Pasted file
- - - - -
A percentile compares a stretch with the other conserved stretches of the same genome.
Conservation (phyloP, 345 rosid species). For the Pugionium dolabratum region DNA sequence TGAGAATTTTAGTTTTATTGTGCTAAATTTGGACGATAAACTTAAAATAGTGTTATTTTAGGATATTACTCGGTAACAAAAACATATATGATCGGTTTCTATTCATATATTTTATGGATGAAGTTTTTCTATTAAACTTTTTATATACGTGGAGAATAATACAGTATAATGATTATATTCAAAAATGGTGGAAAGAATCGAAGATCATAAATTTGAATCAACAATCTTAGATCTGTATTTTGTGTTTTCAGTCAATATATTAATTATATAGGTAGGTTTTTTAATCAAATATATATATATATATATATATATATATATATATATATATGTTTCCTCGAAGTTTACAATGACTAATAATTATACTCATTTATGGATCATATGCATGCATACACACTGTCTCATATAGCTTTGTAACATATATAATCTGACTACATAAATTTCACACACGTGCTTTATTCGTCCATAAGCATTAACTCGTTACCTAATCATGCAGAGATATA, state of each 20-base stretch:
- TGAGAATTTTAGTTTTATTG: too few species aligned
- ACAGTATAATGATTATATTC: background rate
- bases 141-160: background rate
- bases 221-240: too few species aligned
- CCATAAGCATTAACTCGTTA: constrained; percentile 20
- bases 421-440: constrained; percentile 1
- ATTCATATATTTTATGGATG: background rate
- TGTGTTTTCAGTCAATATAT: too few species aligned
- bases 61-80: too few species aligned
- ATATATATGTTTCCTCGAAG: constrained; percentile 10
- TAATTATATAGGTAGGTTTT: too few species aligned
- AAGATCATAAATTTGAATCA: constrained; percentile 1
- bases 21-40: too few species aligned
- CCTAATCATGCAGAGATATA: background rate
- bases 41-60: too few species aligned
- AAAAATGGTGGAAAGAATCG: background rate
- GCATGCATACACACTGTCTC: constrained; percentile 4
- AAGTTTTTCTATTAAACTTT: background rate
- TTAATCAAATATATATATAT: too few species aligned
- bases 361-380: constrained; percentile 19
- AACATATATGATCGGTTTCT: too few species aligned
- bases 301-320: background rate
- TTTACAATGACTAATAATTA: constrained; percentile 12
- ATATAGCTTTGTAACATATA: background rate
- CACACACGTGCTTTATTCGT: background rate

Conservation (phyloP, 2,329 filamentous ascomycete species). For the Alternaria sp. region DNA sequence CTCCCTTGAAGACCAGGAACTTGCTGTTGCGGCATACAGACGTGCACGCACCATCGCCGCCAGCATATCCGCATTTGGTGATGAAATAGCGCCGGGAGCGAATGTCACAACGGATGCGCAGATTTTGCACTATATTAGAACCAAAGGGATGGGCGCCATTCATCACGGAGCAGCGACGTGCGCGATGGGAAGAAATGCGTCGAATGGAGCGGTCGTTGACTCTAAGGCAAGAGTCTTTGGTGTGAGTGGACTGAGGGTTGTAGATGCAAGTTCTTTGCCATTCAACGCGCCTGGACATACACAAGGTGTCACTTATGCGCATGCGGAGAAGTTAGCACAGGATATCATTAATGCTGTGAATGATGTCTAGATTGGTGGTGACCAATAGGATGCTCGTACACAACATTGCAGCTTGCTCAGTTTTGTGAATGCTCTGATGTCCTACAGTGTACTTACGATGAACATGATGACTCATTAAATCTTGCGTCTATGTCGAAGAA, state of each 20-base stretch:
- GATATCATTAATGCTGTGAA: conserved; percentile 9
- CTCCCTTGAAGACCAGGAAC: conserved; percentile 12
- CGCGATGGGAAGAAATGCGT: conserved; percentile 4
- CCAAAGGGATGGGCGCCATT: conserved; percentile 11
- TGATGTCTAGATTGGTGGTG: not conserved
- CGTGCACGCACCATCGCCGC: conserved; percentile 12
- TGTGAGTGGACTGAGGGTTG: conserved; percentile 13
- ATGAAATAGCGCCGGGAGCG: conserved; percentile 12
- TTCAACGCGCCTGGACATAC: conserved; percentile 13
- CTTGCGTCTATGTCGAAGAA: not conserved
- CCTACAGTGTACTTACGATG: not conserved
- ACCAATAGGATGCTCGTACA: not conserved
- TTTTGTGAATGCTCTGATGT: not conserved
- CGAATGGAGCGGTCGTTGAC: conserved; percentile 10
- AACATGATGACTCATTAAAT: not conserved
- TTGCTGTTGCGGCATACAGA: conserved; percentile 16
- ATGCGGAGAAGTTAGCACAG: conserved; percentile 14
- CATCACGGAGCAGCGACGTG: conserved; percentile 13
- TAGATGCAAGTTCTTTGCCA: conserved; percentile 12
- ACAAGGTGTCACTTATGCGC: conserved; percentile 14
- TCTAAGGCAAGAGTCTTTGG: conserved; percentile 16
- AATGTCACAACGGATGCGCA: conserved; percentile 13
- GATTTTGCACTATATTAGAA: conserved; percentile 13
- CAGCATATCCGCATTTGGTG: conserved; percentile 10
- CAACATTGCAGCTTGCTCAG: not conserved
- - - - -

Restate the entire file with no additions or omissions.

A percentile compares a stretch with the other conserved stretches of the same genome.
Conservation (phyloP, 345 rosid species). For the Pugionium dolabratum region DNA sequence TGAGAATTTTAGTTTTATTGTGCTAAATTTGGACGATAAACTTAAAATAGTGTTATTTTAGGATATTACTCGGTAACAAAAACATATATGATCGGTTTCTATTCATATATTTTATGGATGAAGTTTTTCTATTAAACTTTTTATATACGTGGAGAATAATACAGTATAATGATTATATTCAAAAATGGTGGAAAGAATCGAAGATCATAAATTTGAATCAACAATCTTAGATCTGTATTTTGTGTTTTCAGTCAATATATTAATTATATAGGTAGGTTTTTTAATCAAATATATATATATATATATATATATATATATATATATATATGTTTCCTCGAAGTTTACAATGACTAATAATTATACTCATTTATGGATCATATGCATGCATACACACTGTCTCATATAGCTTTGTAACATATATAATCTGACTACATAAATTTCACACACGTGCTTTATTCGTCCATAAGCATTAACTCGTTACCTAATCATGCAGAGATATA, state of each 20-base stretch:
- TGAGAATTTTAGTTTTATTG: too few species aligned
- ACAGTATAATGATTATATTC: background rate
- bases 141-160: background rate
- bases 221-240: too few species aligned
- CCATAAGCATTAACTCGTTA: constrained; percentile 20
- bases 421-440: constrained; percentile 1
- ATTCATATATTTTATGGATG: background rate
- TGTGTTTTCAGTCAATATAT: too few species aligned
- bases 61-80: too few species aligned
- ATATATATGTTTCCTCGAAG: constrained; percentile 10
- TAATTATATAGGTAGGTTTT: too few species aligned
- AAGATCATAAATTTGAATCA: constrained; percentile 1
- bases 21-40: too few species aligned
- CCTAATCATGCAGAGATATA: background rate
- bases 41-60: too few species aligned
- AAAAATGGTGGAAAGAATCG: background rate
- GCATGCATACACACTGTCTC: constrained; percentile 4
- AAGTTTTTCTATTAAACTTT: background rate
- TTAATCAAATATATATATAT: too few species aligned
- bases 361-380: constrained; percentile 19
- AACATATATGATCGGTTTCT: too few species aligned
- bases 301-320: background rate
- TTTACAATGACTAATAATTA: constrained; percentile 12
- ATATAGCTTTGTAACATATA: background rate
- CACACACGTGCTTTATTCGT: background rate

Conservation (phyloP, 2,329 filamentous ascomycete species). For the Alternaria sp. region DNA sequence CTCCCTTGAAGACCAGGAACTTGCTGTTGCGGCATACAGACGTGCACGCACCATCGCCGCCAGCATATCCGCATTTGGTGATGAAATAGCGCCGGGAGCGAATGTCACAACGGATGCGCAGATTTTGCACTATATTAGAACCAAAGGGATGGGCGCCATTCATCACGGAGCAGCGACGTGCGCGATGGGAAGAAATGCGTCGAATGGAGCGGTCGTTGACTCTAAGGCAAGAGTCTTTGGTGTGAGTGGACTGAGGGTTGTAGATGCAAGTTCTTTGCCATTCAACGCGCCTGGACATACACAAGGTGTCACTTATGCGCATGCGGAGAAGTTAGCACAGGATATCATTAATGCTGTGAATGATGTCTAGATTGGTGGTGACCAATAGGATGCTCGTACACAACATTGCAGCTTGCTCAGTTTTGTGAATGCTCTGATGTCCTACAGTGTACTTACGATGAACATGATGACTCATTAAATCTTGCGTCTATGTCGAAGAA, state of each 20-base stretch:
- GATATCATTAATGCTGTGAA: conserved; percentile 9
- CTCCCTTGAAGACCAGGAAC: conserved; percentile 12
- CGCGATGGGAAGAAATGCGT: conserved; percentile 4
- CCAAAGGGATGGGCGCCATT: conserved; percentile 11
- TGATGTCTAGATTGGTGGTG: not conserved
- CGTGCACGCACCATCGCCGC: conserved; percentile 12
- TGTGAGTGGACTGAGGGTTG: conserved; percentile 13
- ATGAAATAGCGCCGGGAGCG: conserved; percentile 12
- TTCAACGCGCCTGGACATAC: conserved; percentile 13
- CTTGCGTCTATGTCGAAGAA: not conserved
- CCTACAGTGTACTTACGATG: not conserved
- ACCAATAGGATGCTCGTACA: not conserved
- TTTTGTGAATGCTCTGATGT: not conserved
- CGAATGGAGCGGTCGTTGAC: conserved; percentile 10
- AACATGATGACTCATTAAAT: not conserved
- TTGCTGTTGCGGCATACAGA: conserved; percentile 16
- ATGCGGAGAAGTTAGCACAG: conserved; percentile 14
- CATCACGGAGCAGCGACGTG: conserved; percentile 13
- TAGATGCAAGTTCTTTGCCA: conserved; percentile 12
- ACAAGGTGTCACTTATGCGC: conserved; percentile 14
- TCTAAGGCAAGAGTCTTTGG: conserved; percentile 16
- AATGTCACAACGGATGCGCA: conserved; percentile 13
- GATTTTGCACTATATTAGAA: conserved; percentile 13
- CAGCATATCCGCATTTGGTG: conserved; percentile 10
- CAACATTGCAGCTTGCTCAG: not conserved